3. Advice and service is received, not just offered - the services and attributes that an investment manager extends are considered to offer value for money to the KiwiSaver scheme member when they verifiably help the member make better decisions in regards to their investments (for example; advice). It must also just as verifiably help the member’s account ( for example by the investment strategy helps minimize market risk for them, increase returns or a combination of both). 
  4. Review yourself as you review others - when assessing the fees they charge and the value their services add to the member’s scheme they must do it with the same rigour they would use when assessing other, underlying managers. 

The draft guidance was subject to consultation. It received 27 submissions, most of them from the industry. “Some submitters told us FMA intervention on fees and value for money was not necessary and the market would punish poor value before the FMA did,” Mr Gregory said.

“But the long-term nature of most investing means New Zealanders can be punished for long periods, perhaps irretrievably, before the market ever gets around to doing something. That’s not helped by New Zealanders’ ongoing low engagement in their investments, especially KiwiSaver.”

“Ultimately, of course it will be the market which punishes unreasonable fees and poor value. But the FMA can and should try to influence the industry’s approach to make it happen sooner. Guidance which introduces a stronger discipline of examination of fees and value for money is how to make that happen,” Mr Gregory said.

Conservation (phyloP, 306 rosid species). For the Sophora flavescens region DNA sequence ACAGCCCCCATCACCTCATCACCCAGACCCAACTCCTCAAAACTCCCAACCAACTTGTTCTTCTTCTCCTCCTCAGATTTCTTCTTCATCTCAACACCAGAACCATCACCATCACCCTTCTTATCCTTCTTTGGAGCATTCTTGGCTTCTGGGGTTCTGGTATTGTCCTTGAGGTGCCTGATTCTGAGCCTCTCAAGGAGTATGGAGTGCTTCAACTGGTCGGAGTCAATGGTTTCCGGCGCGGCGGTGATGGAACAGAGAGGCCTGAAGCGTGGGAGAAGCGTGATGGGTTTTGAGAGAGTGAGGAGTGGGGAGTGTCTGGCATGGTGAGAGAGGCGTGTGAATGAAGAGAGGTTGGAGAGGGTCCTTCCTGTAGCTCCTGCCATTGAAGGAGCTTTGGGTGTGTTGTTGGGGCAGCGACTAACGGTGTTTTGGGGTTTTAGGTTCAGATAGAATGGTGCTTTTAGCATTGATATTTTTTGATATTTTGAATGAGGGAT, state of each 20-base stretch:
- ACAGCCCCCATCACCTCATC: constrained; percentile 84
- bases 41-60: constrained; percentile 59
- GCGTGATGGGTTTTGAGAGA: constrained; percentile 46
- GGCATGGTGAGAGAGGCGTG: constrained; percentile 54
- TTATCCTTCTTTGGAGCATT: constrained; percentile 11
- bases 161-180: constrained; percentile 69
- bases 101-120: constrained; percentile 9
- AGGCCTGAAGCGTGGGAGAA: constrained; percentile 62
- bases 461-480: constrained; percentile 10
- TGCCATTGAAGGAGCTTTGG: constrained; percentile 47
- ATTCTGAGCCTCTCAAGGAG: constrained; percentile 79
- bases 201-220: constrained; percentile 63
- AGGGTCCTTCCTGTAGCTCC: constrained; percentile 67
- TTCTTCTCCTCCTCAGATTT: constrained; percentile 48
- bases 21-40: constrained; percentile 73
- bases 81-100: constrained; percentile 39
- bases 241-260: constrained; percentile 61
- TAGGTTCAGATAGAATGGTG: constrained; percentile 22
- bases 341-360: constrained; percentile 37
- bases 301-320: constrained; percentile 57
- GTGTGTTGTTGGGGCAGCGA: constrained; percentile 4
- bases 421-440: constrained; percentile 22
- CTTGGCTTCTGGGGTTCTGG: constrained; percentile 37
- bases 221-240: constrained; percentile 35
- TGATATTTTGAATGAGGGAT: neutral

National Capital’s director, Clive Fernandes, also expressed his opinion on the new regulations. “It is certainly a good thing that the FMA is looking at Fees, but it is also important to note that a myopic focus on fees is not beneficial for anyone. Both the FMA and clients need to understand that fees are just one of the considerations when deciding on a KiwiSaver provider and strategy,” Mr Fernandes said. 

Fernandes found the following snippet from the FMA guidance particularly worthy of comment;

“The simplest indication of whether a manager’s investment risk management capabilities provide value for money is whether they consistently exceed the return of their market index if active, or replicate it as closely as possible if passive.

If the manager is unable to do this over meaningful periods (the minimum suggested timeframe for holding the investment as set out in the relevant Product Disclosure Statement, and longer), supervisors should query whether the manager has sufficient investment risk management competence to deliver their chosen strategy. If the fund has been invested for less than its minimum suggested timeframe, performance relative to market index (and comparative funds) is still a useful basis for inquiry.”

“Particularly the last sentence, runs the risk of having unintended consequences to the detriment of NZ investors,” Mr Fernandes said. 

“What the FMA is suggesting is that Fund Managers be judged by short term figures even though certain investment strategies (mostly those that work) require Fund Managers to be contrarian; which by definition means they would differ in returns from both the market index and comparative funds,” added Mr Fernandes. 

“The last thing we want is all Fund Managers investing in exactly the same way to ensure they do not run foul of that guidance. This will not only mean lower returns for active investors, but also lack of diversification if every Fund Manager is doing the same thing,” concluded Mr Fernandes.